Managing CSID in Adult Patients
Monitoring adult patients with Congenital Sucrase-Isomaltase Deficiency (CSID) requires a periodic review of their responses to therapeutic and dietary interventions and the impact of CSID on the patients’ overall dietary intake. Particular attention must be paid to dietary carbohydrates and the relationship between dietary sucrose and starch consumption and gastrointestinal symptoms while taking enzyme replacement therapy.
Consider the typical case of a patient, a woman in her late thirties. Clinically underweight, she says she has had “stomach problems” since childhood, including chronic intermittent diarrhea, abdominal pain, and bloating. This typical patient has seen a variety of specialists over the years who had diagnosed her with various conditions, including gastroesophageal reflux disease, irritable bowel syndrome, and lactose intolerance. No therapy prescribed for any of these conditions has provided any notable clinical benefit. Finally diagnosed with CSID at the age of 36 years, she has been following a low-sucrose and modified-starch diet and using sacrosidase enzyme replacement therapy to help minimize her symptoms.
Tools for Counseling Adult Patients with CSID
Getting patients to communicate their symptoms effectively and accurately can be challenging, but it’s imperative for achieving the correct diagnosis and for monitoring responses to both dietary intervention and sacrosidase enzyme replacement therapy. Below are a few tools to facilitate effective communication and tracking of patient symptoms.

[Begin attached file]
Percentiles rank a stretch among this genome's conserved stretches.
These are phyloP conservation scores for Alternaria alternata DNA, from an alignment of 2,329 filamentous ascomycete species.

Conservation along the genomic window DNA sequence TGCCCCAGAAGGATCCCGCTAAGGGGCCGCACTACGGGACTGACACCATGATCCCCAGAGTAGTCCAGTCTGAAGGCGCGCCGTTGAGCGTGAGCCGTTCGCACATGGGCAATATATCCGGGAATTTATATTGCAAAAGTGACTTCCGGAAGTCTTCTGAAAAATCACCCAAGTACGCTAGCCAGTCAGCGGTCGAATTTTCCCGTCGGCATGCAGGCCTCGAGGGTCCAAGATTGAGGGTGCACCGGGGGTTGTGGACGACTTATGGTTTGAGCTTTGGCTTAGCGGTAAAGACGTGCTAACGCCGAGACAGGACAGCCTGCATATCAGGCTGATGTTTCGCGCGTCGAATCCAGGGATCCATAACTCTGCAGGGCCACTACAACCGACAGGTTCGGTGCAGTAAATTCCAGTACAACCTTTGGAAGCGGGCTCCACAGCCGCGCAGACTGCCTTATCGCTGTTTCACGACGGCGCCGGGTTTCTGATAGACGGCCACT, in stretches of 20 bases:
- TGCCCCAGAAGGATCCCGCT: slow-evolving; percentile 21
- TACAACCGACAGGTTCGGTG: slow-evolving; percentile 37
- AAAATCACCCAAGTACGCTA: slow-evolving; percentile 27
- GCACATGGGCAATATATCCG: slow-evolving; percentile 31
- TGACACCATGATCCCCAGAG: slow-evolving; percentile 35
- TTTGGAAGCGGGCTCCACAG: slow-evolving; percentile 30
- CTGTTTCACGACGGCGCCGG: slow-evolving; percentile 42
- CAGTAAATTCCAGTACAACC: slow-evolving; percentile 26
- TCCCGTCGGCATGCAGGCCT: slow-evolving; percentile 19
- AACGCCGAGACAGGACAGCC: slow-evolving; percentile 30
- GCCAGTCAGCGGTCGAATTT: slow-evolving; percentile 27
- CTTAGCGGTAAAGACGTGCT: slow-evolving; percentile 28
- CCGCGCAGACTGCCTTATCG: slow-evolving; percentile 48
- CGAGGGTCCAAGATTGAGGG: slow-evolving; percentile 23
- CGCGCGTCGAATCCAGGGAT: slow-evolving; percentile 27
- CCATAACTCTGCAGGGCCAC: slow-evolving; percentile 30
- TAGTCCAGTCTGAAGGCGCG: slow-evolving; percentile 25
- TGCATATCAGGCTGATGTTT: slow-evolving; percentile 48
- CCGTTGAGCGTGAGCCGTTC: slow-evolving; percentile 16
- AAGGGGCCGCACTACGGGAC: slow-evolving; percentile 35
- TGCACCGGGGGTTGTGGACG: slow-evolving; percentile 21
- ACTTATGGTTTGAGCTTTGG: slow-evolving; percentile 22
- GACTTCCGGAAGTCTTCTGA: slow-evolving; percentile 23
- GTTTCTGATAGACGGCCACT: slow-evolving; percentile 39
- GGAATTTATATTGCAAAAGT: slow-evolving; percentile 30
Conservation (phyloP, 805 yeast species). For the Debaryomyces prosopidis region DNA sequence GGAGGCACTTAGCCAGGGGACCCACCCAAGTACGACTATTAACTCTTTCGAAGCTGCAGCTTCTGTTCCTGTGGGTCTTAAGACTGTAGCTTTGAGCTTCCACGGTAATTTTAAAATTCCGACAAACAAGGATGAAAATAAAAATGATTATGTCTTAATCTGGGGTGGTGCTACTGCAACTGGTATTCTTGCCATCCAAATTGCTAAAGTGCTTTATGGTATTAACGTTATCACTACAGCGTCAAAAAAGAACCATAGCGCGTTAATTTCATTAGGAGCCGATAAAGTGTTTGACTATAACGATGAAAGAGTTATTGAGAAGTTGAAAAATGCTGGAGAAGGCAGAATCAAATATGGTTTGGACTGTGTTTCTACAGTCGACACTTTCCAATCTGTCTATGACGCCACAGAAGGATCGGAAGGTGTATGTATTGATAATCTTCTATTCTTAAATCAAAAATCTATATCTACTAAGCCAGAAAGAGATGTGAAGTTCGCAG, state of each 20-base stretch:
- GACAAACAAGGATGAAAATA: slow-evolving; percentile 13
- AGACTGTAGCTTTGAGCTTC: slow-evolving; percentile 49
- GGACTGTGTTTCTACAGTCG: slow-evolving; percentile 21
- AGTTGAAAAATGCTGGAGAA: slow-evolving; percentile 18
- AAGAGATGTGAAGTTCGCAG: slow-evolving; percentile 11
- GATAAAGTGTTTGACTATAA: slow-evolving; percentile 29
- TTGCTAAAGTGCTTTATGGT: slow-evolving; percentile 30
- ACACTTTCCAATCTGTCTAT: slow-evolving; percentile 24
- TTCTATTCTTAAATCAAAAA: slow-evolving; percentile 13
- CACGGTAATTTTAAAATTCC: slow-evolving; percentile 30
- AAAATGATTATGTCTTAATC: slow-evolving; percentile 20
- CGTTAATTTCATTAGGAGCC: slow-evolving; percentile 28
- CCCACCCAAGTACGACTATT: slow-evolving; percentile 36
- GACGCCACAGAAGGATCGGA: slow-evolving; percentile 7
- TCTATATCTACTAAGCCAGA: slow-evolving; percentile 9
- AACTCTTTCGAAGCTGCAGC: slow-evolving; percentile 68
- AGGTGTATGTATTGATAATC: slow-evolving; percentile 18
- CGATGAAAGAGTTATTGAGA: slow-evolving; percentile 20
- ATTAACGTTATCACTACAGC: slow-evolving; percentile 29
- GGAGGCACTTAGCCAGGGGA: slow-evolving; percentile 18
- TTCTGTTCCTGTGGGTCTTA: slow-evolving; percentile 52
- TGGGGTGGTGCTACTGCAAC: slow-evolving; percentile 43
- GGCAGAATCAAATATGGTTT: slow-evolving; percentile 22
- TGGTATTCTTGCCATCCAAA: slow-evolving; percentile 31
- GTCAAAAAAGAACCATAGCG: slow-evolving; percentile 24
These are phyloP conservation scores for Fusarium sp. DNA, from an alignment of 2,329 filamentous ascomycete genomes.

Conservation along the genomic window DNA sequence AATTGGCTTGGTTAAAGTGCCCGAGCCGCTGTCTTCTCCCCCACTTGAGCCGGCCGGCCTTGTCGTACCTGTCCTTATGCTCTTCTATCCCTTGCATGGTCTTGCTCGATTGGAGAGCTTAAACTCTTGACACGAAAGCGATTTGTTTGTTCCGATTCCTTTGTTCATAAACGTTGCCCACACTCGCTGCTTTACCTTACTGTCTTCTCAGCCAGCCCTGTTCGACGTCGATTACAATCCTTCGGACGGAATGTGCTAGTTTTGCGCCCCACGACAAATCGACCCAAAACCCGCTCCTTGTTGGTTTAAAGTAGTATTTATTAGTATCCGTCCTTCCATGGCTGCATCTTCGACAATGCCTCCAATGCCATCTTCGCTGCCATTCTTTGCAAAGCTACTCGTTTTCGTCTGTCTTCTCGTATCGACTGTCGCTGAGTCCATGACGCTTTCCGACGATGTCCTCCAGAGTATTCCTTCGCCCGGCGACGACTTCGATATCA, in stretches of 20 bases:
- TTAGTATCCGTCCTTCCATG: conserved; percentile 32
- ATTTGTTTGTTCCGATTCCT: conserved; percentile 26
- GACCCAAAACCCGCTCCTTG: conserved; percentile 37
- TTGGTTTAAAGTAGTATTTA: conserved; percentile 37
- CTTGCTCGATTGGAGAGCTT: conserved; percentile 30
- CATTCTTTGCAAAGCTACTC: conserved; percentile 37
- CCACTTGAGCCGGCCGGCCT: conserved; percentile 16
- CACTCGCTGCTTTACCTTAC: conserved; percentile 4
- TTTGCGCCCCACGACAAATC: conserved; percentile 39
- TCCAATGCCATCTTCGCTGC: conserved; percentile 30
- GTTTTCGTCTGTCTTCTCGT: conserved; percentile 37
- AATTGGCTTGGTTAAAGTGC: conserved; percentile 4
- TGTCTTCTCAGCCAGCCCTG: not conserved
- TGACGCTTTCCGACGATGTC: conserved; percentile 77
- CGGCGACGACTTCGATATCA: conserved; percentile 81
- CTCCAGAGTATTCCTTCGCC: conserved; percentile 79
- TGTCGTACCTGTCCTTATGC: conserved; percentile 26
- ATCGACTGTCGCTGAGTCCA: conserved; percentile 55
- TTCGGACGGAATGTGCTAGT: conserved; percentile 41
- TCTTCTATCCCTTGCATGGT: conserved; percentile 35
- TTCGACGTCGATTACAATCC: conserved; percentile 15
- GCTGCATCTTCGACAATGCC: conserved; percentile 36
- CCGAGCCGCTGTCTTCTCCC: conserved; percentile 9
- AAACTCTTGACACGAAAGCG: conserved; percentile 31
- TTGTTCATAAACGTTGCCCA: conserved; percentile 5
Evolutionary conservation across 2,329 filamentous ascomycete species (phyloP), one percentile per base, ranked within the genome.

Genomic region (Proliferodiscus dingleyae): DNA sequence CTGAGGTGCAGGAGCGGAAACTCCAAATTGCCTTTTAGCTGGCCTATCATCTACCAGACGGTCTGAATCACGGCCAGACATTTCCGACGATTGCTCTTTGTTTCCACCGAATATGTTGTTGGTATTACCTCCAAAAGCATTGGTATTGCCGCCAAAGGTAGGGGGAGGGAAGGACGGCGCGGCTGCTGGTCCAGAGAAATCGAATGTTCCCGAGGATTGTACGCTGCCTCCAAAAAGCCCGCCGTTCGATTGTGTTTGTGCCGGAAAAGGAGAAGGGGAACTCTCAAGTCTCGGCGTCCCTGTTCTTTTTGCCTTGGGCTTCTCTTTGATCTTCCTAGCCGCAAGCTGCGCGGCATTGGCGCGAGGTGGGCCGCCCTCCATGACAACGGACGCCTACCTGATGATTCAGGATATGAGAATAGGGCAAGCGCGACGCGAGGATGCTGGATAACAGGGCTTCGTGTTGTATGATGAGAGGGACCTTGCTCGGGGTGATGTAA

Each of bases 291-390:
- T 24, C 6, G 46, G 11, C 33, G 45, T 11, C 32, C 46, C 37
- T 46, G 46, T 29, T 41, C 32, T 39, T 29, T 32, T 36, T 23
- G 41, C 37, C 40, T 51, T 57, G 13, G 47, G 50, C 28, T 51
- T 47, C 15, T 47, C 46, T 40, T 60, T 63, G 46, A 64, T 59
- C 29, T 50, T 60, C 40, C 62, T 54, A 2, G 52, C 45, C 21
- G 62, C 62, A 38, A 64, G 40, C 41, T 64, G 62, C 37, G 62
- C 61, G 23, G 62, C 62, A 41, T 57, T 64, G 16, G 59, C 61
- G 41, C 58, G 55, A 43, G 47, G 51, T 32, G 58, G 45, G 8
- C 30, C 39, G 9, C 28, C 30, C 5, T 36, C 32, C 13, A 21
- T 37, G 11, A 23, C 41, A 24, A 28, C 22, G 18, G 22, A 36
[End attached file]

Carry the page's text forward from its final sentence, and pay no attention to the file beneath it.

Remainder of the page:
Bristol Stool Chart
Many patients do not understand what comprises diarrhea or constipation. Discussing the normal frequency of bowel movements for adults, which ranges from three bowel movements per day to three per week, does not include the stool form, consistency, urgency or comfort factors. The Bristol stool chart is a schematic that helps patients recognize and accurately describe whether they are experiencing diarrhea, constipation, or a mixture of the two.
Typically, patients starting enzyme replacement therapy are instructed to take Sucraid® (sacrosidase) Oral Solution with every meal or snack before making substantive dietary modifications. Improvement in gastrointestinal symptoms is generally noted within the first two weeks on therapy. Patients on therapy typically tolerate a normal amount of sucrose in the diet, and dietary sucrose restriction may not be necessary.1 If symptom relief is not adequate with therapy alone, dietary restriction of sucrose and starch may need to be considered. Although sacrosidase does not aid in starch digestion, the types and amounts of starch tolerated varies for each patient with CSID. Patients who are symptomatic while on therapy are encouraged to work with a registered dietitian who has experience with CSID.
- Treem WR, McAdams L, Stanford L, Kastoff G, Justinich C, Hyams J. Sacrosidase therapy for Congenital Sucrase-Isomaltase Deficiency. J Pediatr Gastroenterol Nutr. 1999;28(2):137-142.
- Almario CV, Chey W, Kaung A, et al. Computer-generated vs. physician-documented history of present illness (HPI): results of a blinded comparison. Am J Gastroenterol. 2015;110(1):170-179.